- Streamlining Your Websites Content Workflow
with Paul Boag. Dec 7–15
- Deep Dive On Accessibility Testing Dev
with Manuel Matuzović. Jan 8–22
- UX Strategy Masterclass UX
with Vitaly Friedman. Jan 23 – Feb 6
- Resilient & Maintainable CSS Dev
with Miriam Suzanne. Feb 26 – Mar 12
- Live UX Interface Design Training (Spring 2024) UX
with Vitaly Friedman. Mar 8 – Apr 5
- Scalable CSS Masterclass Dev
with Andy Bell. May 9–23
- Smart Interface Design Patterns Video Course UX
9h-video + Live UX Training with Vitaly Friedman
- Jump to all workshops →
5. Natural Language Inputs
What if every input was a text input that accepts natural language? For example, you could just type “12pm” when you need to enter a time instead of choosing “12” from a dropdown, then “00” from a dropdown, and “pm” from another dropdown. That’s exactly the question that Jim Nielsen asked himself.
In his blog post “Natural Language Inputs,” he further explores the idea of allowing users to just type to enter their information. An interesting design pattern that completely rethinks how users input information and how designers and developers design for input. (cm)
6. System Status UX
Whether it’s communicating to a user that a file is uploading, saving is completed, or data is being fetched, a well-designed and well-written system status helps build trust and confidence. Meganne Ohata wrote a great deep-dive into system status UX and how we can make the dialogue between humans and computers more productive, helpful, and, generally, a positive experience.
As a rule of thumb, Meganne suggests thinking of system status as a way to tell the user what the results of their actions will be and to set expectations for what’s happening at the moment. In her breakdown, she shares examples of beneficial and failed communication, explores how distinct and eye-catching a system status should be, and looks at different UX patterns to communicate system status. The tips are easy to implement but make a huge difference for users. (cm)
7. Better Maps UX
How to systemize interactive map labels that can hold content for one destination address just like thousands of scooters? Linzi Berry shares insights into how the Lyft team designed a flexible map component that caters to all needs and use cases.
It can be combined with exact locations, objects, or stand on its own, it adjusts when zoomed, and it is big enough to meet tap target requirements and small enough to not block map interaction.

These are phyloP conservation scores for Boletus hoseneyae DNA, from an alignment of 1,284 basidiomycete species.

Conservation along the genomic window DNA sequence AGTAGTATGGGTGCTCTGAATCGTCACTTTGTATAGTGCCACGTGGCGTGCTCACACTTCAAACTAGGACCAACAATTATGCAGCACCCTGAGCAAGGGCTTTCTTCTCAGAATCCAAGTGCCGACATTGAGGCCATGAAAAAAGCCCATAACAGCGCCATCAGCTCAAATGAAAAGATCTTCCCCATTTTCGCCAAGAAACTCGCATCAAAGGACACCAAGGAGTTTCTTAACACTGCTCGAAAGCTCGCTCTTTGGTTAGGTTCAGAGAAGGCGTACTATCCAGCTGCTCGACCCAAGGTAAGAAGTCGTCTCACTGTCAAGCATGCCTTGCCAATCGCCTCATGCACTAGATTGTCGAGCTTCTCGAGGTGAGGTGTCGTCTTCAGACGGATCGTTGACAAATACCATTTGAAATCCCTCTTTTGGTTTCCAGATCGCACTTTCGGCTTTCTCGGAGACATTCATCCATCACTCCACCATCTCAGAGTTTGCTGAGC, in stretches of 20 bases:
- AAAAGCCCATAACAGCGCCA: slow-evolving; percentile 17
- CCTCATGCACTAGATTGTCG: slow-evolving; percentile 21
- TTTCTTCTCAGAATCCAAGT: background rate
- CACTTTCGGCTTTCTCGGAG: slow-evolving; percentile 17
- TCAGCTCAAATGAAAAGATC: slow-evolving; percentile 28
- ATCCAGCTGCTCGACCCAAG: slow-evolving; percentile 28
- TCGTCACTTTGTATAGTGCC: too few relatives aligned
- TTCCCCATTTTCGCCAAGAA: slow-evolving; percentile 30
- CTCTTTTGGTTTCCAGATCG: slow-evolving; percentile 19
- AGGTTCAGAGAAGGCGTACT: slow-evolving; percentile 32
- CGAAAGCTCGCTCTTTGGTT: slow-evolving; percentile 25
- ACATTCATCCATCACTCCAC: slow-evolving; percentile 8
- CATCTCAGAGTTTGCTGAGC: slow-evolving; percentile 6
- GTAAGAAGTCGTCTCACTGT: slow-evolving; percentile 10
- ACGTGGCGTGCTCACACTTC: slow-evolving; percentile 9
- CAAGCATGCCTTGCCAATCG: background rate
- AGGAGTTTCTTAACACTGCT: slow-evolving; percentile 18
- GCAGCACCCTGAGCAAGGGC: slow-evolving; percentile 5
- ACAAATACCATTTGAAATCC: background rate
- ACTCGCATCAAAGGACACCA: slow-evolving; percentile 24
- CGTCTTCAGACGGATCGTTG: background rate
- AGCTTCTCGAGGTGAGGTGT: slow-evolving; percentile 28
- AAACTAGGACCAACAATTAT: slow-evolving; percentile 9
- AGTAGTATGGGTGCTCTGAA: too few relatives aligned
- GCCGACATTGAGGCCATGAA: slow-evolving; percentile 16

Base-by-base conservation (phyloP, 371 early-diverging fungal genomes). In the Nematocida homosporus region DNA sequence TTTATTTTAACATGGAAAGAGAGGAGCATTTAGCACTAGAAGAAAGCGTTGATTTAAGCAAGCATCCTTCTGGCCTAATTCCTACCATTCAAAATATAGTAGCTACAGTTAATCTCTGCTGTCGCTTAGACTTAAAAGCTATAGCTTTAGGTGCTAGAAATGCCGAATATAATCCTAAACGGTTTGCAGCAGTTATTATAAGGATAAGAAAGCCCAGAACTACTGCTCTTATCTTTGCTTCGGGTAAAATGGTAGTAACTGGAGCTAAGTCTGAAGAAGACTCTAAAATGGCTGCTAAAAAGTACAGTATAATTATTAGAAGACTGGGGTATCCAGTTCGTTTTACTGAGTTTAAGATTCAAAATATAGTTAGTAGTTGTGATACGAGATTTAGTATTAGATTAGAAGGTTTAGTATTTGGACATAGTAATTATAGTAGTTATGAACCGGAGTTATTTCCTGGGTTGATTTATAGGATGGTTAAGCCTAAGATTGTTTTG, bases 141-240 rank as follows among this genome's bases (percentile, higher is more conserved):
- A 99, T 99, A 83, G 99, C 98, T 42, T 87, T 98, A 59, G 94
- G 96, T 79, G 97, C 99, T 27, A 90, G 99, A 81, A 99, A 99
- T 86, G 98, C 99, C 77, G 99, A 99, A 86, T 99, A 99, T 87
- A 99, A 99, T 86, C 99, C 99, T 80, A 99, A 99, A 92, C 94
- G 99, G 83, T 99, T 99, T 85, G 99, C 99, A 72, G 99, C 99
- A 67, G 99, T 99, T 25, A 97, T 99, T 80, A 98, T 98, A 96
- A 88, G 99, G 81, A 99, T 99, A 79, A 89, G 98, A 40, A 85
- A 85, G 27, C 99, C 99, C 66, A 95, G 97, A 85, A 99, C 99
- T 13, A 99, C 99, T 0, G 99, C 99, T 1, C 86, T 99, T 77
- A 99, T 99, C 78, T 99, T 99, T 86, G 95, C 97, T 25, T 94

If you want to dive deeper into the UX of maps, also be sure to check out Michael Gaigg’s “Design Patterns For Effective Maps UX”. The repository highlights practical design patterns for planning, designing, and building better map experiences, as well as common mistakes and how to avoid them.
With layout considerations, filters, markers, pop-ups, focal points, interaction design, route directions, and much more, the collection is a goldmine of patterns that help you build maps users will love to use. (cm)
8. Smashing Book Library 📚
Promoting best practices and providing you with practical tips to master your daily coding and design challenges has always been at the core of everything we do at Smashing.
In the past few years, we were very lucky to have worked together with some talented, caring people from the web community to publish their wealth of experience as printed books. Have you checked them out already?
- Understanding Privacy by Heather Burns
- Touch Design for Mobile Interfaces by Steven Hoober
- Image Optimization by Addy Osmani
- Jump to all books →
That’s All, Folks!
Thank you so much for reading and for your support in helping us keep the web dev and design community strong with our newsletter. See you next time!
This newsletter issue was written and edited by Geoff Graham (gg), Cosima Mielke (cm), Vitaly Friedman (vf), and Iris Lješnjanin (il).
- UX Research
- Sustainability In Front-End and UX
- Dealing With Legacy
- Interface Design
- Accessibility and Inclusive Design
- Goodies and Freebies
- New Ways of Working in 2024
- Meet 2024
Looking for older issues? Drop us an email and we’ll happily share them with you. Would be quite a hassle searching and clicking through them here anyway.